Ports are logical channels that devices use to identify a type of traffic.
If you can imagine that you and I have a 10 meter cable, that has 10,000 wires running through it, and I take 2 of the wires and attach them into the ends of a battery, and you choose 2 wires on your end and attach them to a small light bulb. What chance have we got that my battery causes your light to glow?
However, what if I told you that I was using the green wire for the positive and the blue wire for the negative. If you took the same wires and attached them to your light bulb now we would have success.
In the same way, devices on our networks also select ports for different types of connections and different types of applications. The difference with port selection, is that these ports are logical and do not represent a physical wire at all.
If we look at surfing the web for example, when you open up your browser and type in an address of a website like www.aoip.org , your browser tries to make a connection to our website using a protocol called HTTP. HTTP uses port 80 to communicate, and if our server is not listening to port 80, the webpage’s would not open.
If you were to download a file off the internet using the FTP (File Transfer Protocol), you would be using port 20 and 21.
Below are a list of ports that are worthwhile knowing by memory, not to say these are the only ports you need to know, but it’s certainly a good start.
20 – FTP Data
21 – FTP Authentication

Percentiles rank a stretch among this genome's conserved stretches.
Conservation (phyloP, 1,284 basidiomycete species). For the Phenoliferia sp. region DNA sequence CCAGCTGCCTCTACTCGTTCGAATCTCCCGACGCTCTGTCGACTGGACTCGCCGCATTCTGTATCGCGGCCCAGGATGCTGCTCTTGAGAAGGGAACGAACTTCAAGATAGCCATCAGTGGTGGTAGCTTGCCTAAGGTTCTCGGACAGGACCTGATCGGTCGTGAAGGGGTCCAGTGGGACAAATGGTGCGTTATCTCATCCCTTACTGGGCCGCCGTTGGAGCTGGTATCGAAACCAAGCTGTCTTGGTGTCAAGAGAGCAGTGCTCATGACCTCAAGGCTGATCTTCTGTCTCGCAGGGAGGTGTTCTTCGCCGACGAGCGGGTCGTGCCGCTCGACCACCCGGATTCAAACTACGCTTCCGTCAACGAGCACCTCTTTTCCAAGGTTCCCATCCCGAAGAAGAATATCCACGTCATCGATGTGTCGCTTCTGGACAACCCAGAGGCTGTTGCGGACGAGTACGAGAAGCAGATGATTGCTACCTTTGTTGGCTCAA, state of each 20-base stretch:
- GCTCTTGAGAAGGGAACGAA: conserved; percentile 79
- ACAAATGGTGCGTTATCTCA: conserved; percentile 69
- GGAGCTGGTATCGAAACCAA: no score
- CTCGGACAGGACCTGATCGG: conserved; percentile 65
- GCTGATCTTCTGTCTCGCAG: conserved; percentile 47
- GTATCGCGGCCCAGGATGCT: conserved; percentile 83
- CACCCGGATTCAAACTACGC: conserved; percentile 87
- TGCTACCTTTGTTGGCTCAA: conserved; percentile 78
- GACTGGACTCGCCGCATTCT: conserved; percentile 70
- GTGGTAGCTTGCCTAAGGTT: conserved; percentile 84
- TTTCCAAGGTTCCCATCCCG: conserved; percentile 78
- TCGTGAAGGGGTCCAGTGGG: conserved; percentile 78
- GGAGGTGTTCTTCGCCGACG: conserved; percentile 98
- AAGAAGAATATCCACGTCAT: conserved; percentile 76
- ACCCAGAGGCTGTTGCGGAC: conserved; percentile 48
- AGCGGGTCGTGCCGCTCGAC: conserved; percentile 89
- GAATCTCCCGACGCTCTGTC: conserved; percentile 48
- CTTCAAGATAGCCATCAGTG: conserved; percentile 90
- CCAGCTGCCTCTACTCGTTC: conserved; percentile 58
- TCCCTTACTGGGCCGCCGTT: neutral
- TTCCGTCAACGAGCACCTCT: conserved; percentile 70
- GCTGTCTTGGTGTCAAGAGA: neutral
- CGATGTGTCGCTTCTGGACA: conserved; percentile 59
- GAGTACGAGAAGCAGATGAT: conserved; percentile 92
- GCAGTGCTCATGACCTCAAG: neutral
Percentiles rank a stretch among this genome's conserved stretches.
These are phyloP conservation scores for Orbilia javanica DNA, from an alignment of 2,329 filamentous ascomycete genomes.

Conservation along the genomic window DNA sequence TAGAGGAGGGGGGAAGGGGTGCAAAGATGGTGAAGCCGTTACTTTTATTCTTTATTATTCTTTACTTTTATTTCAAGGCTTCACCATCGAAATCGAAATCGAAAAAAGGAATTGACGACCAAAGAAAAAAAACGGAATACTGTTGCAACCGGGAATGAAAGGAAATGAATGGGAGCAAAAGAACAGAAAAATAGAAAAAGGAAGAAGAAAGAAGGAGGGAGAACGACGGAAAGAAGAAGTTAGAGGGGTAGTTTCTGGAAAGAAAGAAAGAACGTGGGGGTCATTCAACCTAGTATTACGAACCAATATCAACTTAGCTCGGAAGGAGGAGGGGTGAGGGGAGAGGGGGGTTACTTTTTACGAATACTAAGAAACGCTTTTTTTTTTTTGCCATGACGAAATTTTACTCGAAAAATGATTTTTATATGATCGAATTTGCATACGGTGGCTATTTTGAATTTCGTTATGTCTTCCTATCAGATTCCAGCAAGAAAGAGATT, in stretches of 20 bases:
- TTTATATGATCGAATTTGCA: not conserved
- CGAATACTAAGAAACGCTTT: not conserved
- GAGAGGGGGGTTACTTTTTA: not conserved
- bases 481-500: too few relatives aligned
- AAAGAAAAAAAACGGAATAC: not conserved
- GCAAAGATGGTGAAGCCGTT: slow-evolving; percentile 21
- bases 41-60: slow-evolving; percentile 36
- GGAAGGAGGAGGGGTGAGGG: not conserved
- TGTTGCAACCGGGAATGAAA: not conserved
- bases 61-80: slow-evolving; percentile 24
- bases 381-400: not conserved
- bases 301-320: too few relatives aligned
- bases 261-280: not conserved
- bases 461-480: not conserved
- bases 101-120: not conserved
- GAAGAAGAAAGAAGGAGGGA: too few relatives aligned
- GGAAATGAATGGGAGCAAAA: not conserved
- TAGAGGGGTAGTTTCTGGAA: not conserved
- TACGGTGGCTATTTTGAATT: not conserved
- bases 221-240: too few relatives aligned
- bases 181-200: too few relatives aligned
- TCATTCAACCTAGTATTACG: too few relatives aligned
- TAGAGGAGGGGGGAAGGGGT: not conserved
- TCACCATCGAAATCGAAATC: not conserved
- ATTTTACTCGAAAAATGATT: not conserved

23 – Telnet
25 – SMTP (Simple Message Transport Protocol)
53 – DNS (Domain Name Service)
80 – HTTP (Hyper Text Transport Protocol)
110 – POP3 (Post Office Protocol)
443 – SSL / HTTPS (Security Socket Layer)
If you are running a Microsoft Windows computer, you can have a look at file that your computer uses when it boots to learn the port numbers needed for certain protocols and applications. You can find this file in the ‘Windows root folder – System32 – Drivers – etc’ the file is called ‘Services’ You can open this with Notepad or WordPad and have a look at what your machine is learning about during the boot-up phase.
It’s also worth noting, that as a general rule of thumb, any port numbers below 1024 are for International Specifications, and the products are not owned by anyone. Any port numbers from 1024 up to 65,535 are Vendor based, and the owner of the product has registered his product with the IANA for its use. There is of course exceptions to this rule… if you open the services file on your computer, have a look at port 666. It’s owned by the company ID Software, and used by the Game DOOM.